The Electronica/Jazz music master brings a fresh, new personal perspective to dance music.
(PRWEB) February 27, 2013
Jroc Seventy One (aka JB) announced the release of his second album, "Dropping Intelligence". The album was released on February 19, 2013, and is available on iTunes and Amazon.com, as well as other online retailers, including Spotify, My Space Music, Media Net, Deezer, and Rdio. "Dropping Intelligence" boasts 11 tracks, most of which are between 5 and 10 minutes long. JB said, "I'm really proud of this sophomore album. I released Sponge in October 2012, but I've matured as a musician in the short period between my debut album and Dropping Intelligence. People who are open to new experiences in music will love it."
Phoenix based KJZZ on air personality and musician Paul Anderson had this to say about the new album: "When you make the sacrifices and pay the dues to learn your craft, then it's time to step up and show music fans what you are all about. Jroc Seventy One has proven himself to be a true competitor with his latest release "Dropping Intelligence". The Electronica/Jazz music master brings a fresh, new personal perspective to dance music. The cuts feature everything from Electronica to contemporary combinations, and sounds produced by the ancient peoples of south Siberia. If you want to add a unique element to your next mix or playlist, you can't go wrong with the new EP "Dropping Intelligence", from Jroc Seventy One."
Born Jose Yupangco in Manila, Philippines in 1971, where his grandfather owned a piano manufacturing company, Jroc Seventy One was exposed to music at an early age. After moving to Los Angeles when he was 7, JB's parent permanently relocated to Vancouver, Canada where he now resides. Within a year, his father began teaching him piano, which he continued studying until the 7th grade. He began teaching himself to playing percussion when he was 14, subsequently moving on to other instruments, the first of which was the bass.
JB received his first DJ mixer as a present in 1988 for his 17th birthday and began DJ'ing professionally around 1995, landing the DJ spot in the renowned jazz room at The Purple Onion in 1996, where major artists from New Orleans and San Francisco played. He began dabbling with the drums at 24, but didn't really take it seriously until 2006, when he began taking lessons from Jay Beachman at Tom Lee Music in Vancouver, and also enrolled in classes at two drum schools (Grandville Island Drum School in Vancouver and also Tom Lee Music School in Vancouver). JB started penning music at that time so he could begin writing drum scores. He played in various garage bands in high school, and joined the band Smak in 1998, which was in the process of dissolution at the time. He and fellow Smak band member Chris Mitchell formed Smaqu-2 in 1999, and performed as a duo on the popular television show Breakfast TV on a Vancouver Station, and at local venues, and university radio shows. The collaboration ended with the release of a Virgin Records CD release in 2000.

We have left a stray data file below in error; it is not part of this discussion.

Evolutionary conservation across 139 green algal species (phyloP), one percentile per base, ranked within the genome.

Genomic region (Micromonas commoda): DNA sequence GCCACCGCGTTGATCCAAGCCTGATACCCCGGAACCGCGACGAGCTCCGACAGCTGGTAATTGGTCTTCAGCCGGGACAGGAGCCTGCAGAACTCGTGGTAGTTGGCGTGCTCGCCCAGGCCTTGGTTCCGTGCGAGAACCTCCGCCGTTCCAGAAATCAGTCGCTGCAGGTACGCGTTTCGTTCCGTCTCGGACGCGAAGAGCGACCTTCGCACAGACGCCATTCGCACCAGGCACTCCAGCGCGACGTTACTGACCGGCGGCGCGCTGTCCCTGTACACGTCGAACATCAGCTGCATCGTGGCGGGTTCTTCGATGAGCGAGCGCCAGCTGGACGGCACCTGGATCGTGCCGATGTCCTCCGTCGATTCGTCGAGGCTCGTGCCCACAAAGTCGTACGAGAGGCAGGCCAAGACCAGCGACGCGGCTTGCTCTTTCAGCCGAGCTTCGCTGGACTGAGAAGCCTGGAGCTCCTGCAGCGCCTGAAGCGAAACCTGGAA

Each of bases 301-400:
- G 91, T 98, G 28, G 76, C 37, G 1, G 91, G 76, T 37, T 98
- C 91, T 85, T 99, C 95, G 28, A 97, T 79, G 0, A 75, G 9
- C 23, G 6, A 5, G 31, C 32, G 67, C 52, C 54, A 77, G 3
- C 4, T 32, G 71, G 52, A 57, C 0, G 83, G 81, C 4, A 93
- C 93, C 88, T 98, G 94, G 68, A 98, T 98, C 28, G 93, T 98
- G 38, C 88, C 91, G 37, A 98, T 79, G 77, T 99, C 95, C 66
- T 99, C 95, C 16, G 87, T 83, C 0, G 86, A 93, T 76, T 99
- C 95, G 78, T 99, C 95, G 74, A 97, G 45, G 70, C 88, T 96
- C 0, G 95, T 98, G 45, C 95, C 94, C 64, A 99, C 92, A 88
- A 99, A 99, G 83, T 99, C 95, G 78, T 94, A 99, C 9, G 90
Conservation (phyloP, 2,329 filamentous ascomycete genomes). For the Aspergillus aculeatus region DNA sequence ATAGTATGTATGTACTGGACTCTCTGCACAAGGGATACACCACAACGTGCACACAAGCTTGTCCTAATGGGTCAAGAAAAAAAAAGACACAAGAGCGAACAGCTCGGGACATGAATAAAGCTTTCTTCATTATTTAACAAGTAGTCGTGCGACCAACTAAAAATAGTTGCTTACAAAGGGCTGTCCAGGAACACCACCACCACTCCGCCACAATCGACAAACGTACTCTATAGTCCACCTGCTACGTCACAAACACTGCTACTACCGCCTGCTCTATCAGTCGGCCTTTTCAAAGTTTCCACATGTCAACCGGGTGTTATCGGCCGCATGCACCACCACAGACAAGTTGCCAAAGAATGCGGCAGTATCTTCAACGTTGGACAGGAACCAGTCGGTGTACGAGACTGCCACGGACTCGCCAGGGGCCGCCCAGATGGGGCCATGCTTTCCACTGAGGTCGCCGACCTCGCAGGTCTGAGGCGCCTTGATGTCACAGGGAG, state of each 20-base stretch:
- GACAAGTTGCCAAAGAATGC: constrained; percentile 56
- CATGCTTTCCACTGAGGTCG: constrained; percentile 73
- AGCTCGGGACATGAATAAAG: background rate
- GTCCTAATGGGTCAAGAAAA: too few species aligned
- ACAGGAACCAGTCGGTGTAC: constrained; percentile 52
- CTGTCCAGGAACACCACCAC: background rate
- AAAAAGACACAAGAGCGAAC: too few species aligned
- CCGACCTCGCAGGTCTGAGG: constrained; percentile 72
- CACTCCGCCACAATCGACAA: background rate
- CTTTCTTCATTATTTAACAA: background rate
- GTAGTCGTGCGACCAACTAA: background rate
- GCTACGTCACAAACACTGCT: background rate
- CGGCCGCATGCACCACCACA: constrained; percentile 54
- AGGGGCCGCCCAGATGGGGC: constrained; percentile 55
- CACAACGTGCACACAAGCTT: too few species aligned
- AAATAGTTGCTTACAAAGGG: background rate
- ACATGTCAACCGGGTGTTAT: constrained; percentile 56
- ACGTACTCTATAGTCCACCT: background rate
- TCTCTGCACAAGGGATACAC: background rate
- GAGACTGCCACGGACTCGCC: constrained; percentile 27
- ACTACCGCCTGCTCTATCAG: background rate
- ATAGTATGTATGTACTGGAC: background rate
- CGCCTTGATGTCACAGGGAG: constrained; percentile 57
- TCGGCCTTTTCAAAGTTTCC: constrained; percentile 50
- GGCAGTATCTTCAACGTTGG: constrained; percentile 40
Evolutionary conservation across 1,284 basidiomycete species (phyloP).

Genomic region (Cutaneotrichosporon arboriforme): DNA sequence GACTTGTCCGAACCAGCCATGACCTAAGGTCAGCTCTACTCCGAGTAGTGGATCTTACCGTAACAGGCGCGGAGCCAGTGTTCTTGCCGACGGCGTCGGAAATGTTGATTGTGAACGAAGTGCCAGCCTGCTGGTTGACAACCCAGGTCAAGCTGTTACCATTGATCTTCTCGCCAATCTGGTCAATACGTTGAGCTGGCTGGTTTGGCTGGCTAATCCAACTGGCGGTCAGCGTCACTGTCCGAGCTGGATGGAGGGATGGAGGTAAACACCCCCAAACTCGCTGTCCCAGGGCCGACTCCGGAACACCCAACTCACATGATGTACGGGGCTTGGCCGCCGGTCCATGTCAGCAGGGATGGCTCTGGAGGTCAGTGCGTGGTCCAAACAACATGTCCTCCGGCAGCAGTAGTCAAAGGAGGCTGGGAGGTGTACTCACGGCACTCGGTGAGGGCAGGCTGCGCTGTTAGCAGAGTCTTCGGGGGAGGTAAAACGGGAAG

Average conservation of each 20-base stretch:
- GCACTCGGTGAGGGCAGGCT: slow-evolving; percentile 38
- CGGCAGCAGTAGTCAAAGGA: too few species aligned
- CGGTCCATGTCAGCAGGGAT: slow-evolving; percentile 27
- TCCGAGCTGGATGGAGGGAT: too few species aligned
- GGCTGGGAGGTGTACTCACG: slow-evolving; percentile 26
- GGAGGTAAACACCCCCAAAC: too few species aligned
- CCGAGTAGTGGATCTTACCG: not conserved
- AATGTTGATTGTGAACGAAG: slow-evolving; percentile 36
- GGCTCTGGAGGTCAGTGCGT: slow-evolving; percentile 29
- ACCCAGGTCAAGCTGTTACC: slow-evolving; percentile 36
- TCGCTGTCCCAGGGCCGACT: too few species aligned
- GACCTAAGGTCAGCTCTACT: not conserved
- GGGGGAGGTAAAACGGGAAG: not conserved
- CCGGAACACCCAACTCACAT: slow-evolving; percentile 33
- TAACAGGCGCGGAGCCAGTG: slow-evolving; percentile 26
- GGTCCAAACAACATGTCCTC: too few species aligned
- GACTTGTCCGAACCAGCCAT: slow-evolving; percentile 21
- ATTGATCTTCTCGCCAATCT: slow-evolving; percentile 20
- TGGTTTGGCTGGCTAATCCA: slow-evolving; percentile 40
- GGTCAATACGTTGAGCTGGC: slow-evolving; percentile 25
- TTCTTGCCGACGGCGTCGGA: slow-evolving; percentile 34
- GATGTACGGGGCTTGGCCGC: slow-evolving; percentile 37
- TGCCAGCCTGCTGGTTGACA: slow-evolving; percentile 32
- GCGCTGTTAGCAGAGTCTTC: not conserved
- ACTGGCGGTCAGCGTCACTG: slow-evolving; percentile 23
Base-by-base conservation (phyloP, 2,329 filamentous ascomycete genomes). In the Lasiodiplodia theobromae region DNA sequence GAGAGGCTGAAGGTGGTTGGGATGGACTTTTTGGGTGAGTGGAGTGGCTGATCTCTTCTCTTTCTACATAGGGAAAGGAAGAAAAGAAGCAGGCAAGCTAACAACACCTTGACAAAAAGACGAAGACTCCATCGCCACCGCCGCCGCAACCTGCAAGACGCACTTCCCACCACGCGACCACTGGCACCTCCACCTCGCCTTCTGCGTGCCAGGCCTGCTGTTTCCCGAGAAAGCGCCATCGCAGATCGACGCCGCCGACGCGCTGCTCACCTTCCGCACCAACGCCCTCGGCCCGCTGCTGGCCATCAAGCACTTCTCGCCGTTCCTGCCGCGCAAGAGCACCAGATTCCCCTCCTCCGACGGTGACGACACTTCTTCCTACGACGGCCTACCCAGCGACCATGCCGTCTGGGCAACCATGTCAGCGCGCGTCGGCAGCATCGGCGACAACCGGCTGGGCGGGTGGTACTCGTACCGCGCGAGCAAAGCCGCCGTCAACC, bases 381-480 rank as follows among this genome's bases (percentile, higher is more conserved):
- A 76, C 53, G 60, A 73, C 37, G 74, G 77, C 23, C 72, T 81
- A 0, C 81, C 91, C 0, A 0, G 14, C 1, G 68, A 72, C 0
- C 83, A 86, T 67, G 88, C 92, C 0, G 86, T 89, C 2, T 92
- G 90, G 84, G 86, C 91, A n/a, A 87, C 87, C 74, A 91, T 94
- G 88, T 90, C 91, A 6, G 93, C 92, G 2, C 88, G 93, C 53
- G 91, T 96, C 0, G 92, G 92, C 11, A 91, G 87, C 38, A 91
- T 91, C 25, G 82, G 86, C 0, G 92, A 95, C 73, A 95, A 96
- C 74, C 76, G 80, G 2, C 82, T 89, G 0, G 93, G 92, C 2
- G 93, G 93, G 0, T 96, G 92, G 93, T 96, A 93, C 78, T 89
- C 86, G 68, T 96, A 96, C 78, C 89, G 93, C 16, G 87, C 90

From February 2000 - 2001, JB began playing and touring throughout the west coast of Canada with the band Gospel Space Juice, which was a funk/jazz/R&B band. When that ended in 2001, he continued playing at night clubs in Vancouver as a DJ, and created his own live band called Sushi On A Plate with band members from Gospel Space Juice, playing at the esteemed DV8 in downtown Vancouver. Each member of the band played an instrument, but also had a background in musical composition, which is where JB learned firsthand about the concept of practicum over theory. He ended Sushi On A Plate in 2001, moved to Japan that same year, and played for 8 months in Osaka and Kobe, then returned to Canada and took a break for two years. In 2004, he rejoined the music scene and began drumming heavily. JB started writing the music for Sponge in 2010, and completing and releasing it in 2012.
Jroc Seventy One said, "I have many musical influences and am an educated composer, so I have an open mind to all music. I can scratch, have a piano and drum background, and I'm using the most innovative software to date, called Ableton, which was made in Germany, while other people continue to use Reason and low end software. I don't have to hire a DJ or get music samples that other DJs use when they record. I can do all of that. My style of DJ'ing is a New York style, as opposed to the West Coast."
Jroc Seventy One placed 5th place out of 194 competitors in a contest to produce an original song for Converse, who sponsored the contest, which was decided by popular vote. In January 2013, he placed 4th out of 234 global competitors in a remix competition by Indaba Music, also by popular vote. He collaborated with Niamson, one of DMX's producers, on the track "I Can't Remember", and has taken courses in Advanced Ableton Music Production (for music producer) and Ableton's DJ and Live Production Program.
"Dropping Intelligence" is available through Amazon.com or iTunes:
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